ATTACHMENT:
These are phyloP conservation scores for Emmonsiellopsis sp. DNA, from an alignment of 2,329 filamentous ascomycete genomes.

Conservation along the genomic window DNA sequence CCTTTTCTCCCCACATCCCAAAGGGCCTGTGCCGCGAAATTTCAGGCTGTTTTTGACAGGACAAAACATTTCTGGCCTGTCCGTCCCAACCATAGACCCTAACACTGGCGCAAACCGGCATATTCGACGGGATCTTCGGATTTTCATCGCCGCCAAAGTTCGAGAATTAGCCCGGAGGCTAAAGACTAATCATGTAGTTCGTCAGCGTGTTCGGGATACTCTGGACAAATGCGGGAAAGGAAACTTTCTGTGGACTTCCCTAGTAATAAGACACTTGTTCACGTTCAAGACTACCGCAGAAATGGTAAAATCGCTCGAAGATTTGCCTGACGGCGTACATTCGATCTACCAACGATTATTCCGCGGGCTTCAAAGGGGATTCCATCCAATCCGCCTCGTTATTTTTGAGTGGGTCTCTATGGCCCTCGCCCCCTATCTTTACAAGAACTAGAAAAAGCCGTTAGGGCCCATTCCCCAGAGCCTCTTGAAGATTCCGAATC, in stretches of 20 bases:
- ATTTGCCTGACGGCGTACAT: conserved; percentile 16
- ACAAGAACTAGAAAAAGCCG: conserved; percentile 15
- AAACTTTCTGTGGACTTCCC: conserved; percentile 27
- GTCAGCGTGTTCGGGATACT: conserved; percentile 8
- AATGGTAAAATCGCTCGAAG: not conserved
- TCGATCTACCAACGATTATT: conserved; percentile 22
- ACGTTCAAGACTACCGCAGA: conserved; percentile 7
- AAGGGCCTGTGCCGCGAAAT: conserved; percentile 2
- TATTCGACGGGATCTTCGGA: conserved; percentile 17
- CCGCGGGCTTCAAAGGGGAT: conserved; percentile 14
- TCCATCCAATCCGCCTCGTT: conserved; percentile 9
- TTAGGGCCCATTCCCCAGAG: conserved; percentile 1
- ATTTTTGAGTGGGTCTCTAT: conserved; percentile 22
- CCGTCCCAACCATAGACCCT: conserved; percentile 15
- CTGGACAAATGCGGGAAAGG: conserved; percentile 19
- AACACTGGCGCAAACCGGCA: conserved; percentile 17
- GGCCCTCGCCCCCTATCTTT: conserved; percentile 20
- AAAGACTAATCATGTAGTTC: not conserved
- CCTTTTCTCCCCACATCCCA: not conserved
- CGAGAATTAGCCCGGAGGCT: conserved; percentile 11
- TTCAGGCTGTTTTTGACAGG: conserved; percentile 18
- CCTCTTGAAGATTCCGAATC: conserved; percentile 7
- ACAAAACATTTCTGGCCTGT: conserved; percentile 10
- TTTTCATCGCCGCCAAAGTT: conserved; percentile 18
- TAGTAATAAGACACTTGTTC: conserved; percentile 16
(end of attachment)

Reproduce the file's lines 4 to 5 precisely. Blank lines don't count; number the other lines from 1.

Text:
- ACAAGAACTAGAAAAAGCCG: conserved; percentile 15
- AAACTTTCTGTGGACTTCCC: conserved; percentile 27